Best fish of the month included a 6lb 6oz rainbow (the best fish of the season), caught by Joe Bee of Exeter, caught during the Peninsula Classic Bank competition (1 June), and a 5lb 9oz rainbow caught by Paul Wicks (from Ashburton), caught from the bank on 8 May. 7 other rainbows over 5lb were caught during the month.

Siblyback - in spite of the weather (Siblyback offers little shelter when the wind is blowing), the fishery performed well throughout the month, with a monthly rod average of 3.6 fish. There were plenty of buzzers about, with some Hawthorns and surface feeding fish when the weather conditions suited. Two Meadows, the North Shore, and Stocky Bay consistently produced the best fishing, with bank anglers enjoying slightly better sport than the boats. Montanas, Damsel Nymphs, Buzzers, and Hoppers proved to be the most successful patterns.

The best fish of the month was a 4lb 12 oz rainbow caught by Mr. Sharpe using a Diawl Bach, while the best bag was caught by Roger Truscott, with fish of 4lb 2oz, 4lb, 3lb 12oz, and 3lb 9oz.

Wimbleball Ruggs and Bessoms were the most consistently productive areas during May for bank anglers, while boat anglers who made the journey to the Dam and the Upton Arm were rewarded for their efforts. Apart from the calmer days, when the buzzers were hatching, some of the best fishing was to be had fishing lures (preferably Orange or Black) on a sinking line. When conditions suited, sub-surface patterns (such as Pheasant Tail Nymphs, Black Buzzers, Black Pennels, and Montanas) fished on a floating or intermediate line produced good results.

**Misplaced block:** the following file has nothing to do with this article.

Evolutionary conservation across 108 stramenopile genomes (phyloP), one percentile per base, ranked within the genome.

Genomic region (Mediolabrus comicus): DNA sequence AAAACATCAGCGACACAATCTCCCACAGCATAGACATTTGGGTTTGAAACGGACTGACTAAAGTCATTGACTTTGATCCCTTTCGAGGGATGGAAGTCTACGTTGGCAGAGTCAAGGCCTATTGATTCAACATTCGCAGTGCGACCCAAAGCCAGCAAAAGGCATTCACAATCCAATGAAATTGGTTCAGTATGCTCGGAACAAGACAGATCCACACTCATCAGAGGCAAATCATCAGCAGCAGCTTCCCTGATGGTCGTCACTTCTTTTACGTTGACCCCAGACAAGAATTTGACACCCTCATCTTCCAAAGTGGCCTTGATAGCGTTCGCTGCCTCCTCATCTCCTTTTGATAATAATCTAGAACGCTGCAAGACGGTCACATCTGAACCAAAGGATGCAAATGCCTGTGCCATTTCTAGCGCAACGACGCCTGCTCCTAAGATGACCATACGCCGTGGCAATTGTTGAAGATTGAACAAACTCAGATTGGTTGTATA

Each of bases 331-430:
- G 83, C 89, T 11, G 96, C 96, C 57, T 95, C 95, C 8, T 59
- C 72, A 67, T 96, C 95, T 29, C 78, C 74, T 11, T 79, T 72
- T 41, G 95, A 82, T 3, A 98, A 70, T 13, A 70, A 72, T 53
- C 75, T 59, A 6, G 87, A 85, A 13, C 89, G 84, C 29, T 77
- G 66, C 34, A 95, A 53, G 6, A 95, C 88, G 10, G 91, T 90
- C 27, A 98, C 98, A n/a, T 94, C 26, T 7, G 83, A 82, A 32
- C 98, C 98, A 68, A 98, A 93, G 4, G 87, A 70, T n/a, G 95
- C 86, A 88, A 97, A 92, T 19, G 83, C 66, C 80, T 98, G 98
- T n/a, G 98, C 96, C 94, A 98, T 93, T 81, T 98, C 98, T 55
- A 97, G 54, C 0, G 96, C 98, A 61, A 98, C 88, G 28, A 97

The best fish was a 4lb 7oz rainbow caught by Colin Harvey (of Worcester), using a buzzer.

Stithians – has fished well during May with a rod average for the month of 3.3, and with Hawthorns and beetles in plentiful supply, the fish have been looking up to feed, resulting in some superb top-of-the-water sport. The best areas to fish depended on the wind direction, with Yellowort Point, Hollis Bank, and the Dam area all producing fish consistently. Successful surface flies included Hoppers, Foam Beetles, and Hawthorns, with Diawl Bachs and Buzzers catching well below the surface. Successful sinking line patterns included Bloodworms. Orange Lures, and cats Whiskers.

The best fish of the month (and season, so far) was a 3lb 6oz rainbow caught by J.Gowans (of St Agnes) using a Kicking Beetle on the 18th May – he also used the same pattern to take a 3lb fish on 9th May.

Colliford – has continued to fish well throughout Mayl, with the fish feeding eagerly
on small buzzers, as well as surface insects. Apart from Black Buzzers, traditional nymph patterns such as Hares Ears and Mallard and Clarets, as well as Bibios and Hoppers fished in the surface film, stripped Black tadpoles have all caught fish.

Fernworthy – This brown trout fishery continues to fish well, with a wide variety of patterns all taking the eagerly feeding fish - mainly dark traditional patterns have been taking fish (Bibio, Black Pennell, Zulu, Grouse and Claret, Spider patterns, Hare’s Ear, and Pheasant Tail), with Black Gnats and Cul de Canard emergers taking fish off the surface. Keeping on the move and covering as much water as possible is the best method, although it is always worth fishing the bays with the feeder streams.